PB RRP $16.95
ISBN 978 0 7022 5421 5
Reviewed by Elizabeth Kasmer
It’s been six weeks since a fire burnt down Clem’s home and now her Mum and her old life are gone. The few things she has managed to salvage are tainted by the smell of the fire and painful memories of losing her mum. Clem and father can now no longer afford to stay in the neighbourhood and are forced to move into a tiny flat so they can be closer to her father’s work and Clem’s new school.
On her first day of school Clem meets Ellie and in an effort to fit in, Clem lets a secret slip about what happened to her mum which she immediately regrets. As Ellie’s mum is in hospital dying of cancer, Ellie immediately bonds with Clem over common ground of losing a mother. This connection places Clem in the awkward situation of coming between Ellie and her oldest friend Tam who becomes jealous of Clem. To Clem’s credit she is able to put herself in Tam’s shoes and wonders how she would feel in the same situation.
Clem is helped through her struggles by her ever optimistic father who works at the botanical gardens and wears a big jacket that Clem buries her face in so she can smell his earthiness. Maggie, the neighbour in the flat upstairs, provides a refuge for Clem, offering tea, freshly baked treats and also a sense of purpose by giving her the job of feeding and caring for the fish whilst Maggie is away for work.
Clem is a runner and the track is where she can be her true self, it is where all her problems float away. It is interesting to watch how Clem learns to recognise, and return to, the things in her life that bring her joy (such as running). But will Clem continue to run from her problems? Or will she find the strength to face the truth about what really happened with her mum and the fire?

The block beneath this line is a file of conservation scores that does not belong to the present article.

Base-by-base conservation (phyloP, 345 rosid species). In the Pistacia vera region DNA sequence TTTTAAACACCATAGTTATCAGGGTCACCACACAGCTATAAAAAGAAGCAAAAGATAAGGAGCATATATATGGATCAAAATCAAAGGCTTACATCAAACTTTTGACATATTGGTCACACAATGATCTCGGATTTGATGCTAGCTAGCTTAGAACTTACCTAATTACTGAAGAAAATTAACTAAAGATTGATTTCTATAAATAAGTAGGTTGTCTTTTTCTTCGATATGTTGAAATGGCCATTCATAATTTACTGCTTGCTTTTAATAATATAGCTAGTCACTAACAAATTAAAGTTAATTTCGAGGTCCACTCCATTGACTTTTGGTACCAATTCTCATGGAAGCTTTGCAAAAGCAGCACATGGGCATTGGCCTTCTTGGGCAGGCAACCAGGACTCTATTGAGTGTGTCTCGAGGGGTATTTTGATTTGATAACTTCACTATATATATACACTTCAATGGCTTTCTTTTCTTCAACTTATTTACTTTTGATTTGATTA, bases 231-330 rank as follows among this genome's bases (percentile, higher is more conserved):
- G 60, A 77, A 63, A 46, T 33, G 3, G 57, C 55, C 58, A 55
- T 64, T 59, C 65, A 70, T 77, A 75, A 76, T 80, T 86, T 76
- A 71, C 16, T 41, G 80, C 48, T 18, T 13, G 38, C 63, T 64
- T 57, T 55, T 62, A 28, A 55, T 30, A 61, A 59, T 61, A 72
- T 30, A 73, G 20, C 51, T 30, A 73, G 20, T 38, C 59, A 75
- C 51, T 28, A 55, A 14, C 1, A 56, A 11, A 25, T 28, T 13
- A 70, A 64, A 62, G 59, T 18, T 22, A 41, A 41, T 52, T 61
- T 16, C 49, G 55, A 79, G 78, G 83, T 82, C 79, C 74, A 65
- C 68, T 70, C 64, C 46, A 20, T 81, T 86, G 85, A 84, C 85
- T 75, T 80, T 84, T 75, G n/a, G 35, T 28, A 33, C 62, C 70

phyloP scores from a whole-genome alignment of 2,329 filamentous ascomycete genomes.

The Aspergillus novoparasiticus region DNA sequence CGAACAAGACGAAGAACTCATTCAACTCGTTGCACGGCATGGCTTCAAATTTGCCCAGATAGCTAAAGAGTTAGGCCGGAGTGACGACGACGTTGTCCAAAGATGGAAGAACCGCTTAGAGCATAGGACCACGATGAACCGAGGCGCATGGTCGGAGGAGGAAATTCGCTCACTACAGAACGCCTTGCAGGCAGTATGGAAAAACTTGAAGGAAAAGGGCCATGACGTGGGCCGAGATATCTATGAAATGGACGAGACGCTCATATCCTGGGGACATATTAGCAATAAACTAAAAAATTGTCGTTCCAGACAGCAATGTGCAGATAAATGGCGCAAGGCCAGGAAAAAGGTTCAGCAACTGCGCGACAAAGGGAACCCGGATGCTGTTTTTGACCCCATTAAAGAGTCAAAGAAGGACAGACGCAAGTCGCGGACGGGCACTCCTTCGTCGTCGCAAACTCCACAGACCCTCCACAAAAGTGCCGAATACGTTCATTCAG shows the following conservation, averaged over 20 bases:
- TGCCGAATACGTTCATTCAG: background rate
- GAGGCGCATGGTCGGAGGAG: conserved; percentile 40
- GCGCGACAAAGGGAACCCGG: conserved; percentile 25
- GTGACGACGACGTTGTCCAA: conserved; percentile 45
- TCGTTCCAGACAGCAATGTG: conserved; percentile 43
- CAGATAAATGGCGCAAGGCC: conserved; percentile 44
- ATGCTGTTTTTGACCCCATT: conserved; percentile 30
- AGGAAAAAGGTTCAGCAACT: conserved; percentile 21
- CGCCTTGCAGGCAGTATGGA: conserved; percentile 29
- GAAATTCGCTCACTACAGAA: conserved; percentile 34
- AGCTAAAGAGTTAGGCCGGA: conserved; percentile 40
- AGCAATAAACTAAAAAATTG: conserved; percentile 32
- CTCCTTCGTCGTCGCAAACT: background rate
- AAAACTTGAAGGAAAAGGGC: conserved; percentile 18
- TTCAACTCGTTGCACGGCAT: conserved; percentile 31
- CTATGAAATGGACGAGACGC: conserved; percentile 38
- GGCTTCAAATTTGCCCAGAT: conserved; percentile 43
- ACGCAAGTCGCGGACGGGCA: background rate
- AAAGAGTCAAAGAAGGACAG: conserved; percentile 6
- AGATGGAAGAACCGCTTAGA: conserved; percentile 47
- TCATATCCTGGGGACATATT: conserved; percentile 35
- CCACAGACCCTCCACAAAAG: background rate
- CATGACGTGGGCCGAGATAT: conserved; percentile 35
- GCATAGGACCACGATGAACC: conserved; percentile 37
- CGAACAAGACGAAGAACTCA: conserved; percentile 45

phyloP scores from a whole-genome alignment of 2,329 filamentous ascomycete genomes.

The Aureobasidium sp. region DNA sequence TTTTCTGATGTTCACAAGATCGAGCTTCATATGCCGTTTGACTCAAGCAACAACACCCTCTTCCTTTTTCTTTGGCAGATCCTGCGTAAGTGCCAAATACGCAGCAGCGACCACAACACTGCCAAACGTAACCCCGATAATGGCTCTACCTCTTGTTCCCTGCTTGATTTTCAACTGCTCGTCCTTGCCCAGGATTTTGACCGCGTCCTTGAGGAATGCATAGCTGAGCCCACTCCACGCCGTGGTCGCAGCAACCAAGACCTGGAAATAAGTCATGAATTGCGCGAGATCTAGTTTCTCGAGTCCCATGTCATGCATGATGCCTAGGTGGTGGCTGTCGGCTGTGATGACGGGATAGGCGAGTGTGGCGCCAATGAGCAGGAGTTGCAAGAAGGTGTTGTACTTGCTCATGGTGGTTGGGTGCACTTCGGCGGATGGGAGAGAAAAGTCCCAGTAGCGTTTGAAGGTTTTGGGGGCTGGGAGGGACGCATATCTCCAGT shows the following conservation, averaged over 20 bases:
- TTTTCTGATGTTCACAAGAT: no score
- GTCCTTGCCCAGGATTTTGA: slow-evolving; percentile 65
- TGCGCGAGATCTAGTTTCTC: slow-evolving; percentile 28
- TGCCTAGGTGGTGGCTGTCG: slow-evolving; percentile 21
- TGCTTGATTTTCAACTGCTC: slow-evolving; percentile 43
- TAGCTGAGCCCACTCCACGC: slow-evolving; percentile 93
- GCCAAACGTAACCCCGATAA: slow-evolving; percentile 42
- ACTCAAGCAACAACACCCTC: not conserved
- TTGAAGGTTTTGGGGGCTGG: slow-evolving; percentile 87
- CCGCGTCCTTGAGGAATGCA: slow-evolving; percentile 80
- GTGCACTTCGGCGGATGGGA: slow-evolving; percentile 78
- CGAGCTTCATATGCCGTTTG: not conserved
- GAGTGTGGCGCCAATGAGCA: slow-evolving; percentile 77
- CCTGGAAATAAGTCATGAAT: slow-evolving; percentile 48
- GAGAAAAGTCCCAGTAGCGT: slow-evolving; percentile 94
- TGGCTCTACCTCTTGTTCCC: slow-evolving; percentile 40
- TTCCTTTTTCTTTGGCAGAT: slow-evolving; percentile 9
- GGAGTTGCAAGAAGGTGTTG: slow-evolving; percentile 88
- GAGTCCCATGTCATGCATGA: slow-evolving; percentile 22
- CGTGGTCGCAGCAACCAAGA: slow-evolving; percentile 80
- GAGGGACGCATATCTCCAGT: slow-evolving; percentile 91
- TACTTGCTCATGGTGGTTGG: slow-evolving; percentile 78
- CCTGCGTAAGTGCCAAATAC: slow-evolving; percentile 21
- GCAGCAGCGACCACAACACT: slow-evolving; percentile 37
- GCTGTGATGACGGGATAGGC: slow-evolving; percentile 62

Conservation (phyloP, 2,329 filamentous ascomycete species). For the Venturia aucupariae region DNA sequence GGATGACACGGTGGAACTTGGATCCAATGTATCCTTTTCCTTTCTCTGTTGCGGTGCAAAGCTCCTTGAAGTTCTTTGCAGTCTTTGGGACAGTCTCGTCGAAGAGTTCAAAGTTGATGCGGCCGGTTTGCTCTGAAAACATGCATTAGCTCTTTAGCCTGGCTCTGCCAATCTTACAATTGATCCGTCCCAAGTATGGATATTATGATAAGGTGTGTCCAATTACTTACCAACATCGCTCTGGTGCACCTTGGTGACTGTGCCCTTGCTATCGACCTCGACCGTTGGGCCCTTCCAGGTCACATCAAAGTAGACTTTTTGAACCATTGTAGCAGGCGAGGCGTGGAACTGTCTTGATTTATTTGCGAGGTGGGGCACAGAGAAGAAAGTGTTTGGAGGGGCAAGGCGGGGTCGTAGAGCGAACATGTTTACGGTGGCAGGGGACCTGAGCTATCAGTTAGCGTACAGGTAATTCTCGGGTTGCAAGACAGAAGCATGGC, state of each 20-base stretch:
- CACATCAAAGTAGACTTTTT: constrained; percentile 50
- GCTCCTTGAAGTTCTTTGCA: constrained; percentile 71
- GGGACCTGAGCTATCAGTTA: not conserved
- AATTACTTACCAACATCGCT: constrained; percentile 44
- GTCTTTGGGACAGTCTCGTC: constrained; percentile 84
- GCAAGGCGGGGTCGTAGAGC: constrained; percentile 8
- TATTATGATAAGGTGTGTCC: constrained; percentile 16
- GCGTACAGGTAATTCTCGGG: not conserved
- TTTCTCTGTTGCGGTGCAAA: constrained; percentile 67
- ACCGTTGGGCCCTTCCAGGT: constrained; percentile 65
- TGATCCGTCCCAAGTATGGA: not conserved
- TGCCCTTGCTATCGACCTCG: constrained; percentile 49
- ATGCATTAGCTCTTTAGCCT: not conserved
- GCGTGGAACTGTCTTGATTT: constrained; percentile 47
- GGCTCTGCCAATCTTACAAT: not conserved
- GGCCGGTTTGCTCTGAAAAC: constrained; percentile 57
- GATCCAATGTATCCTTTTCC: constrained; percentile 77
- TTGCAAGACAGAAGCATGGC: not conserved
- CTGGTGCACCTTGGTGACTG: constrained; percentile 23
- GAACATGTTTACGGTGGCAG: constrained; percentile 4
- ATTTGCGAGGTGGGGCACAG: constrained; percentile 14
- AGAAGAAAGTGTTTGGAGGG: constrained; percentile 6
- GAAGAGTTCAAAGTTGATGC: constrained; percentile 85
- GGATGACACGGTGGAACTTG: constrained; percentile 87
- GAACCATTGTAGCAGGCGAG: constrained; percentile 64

Reading this book brought back strong memories of my own primary school experiences; the emotions, school yard dynamics, politics and rivalries. My eleven year old self was right there beside Clem on her first day of school peering into the school playground.
“And I’m out here. Looking through holes in the wire, wondering how I’m going to do this.”
Nova Weetman does a beautiful job of shining a light on what it’s like to feel lost and having to fit into new surroundings when everything familiar is gone. This is a wonderfully relatable book that has strong appeal for middle grade readers. When I closed the book there was a real sense of sadness not only that the story had come to an end but that it had been resolved so beautifully.
Elizabeth Kasmer is a Sunshine Coast based writer of children’s and young adult fiction. www.elizabethkasmer.com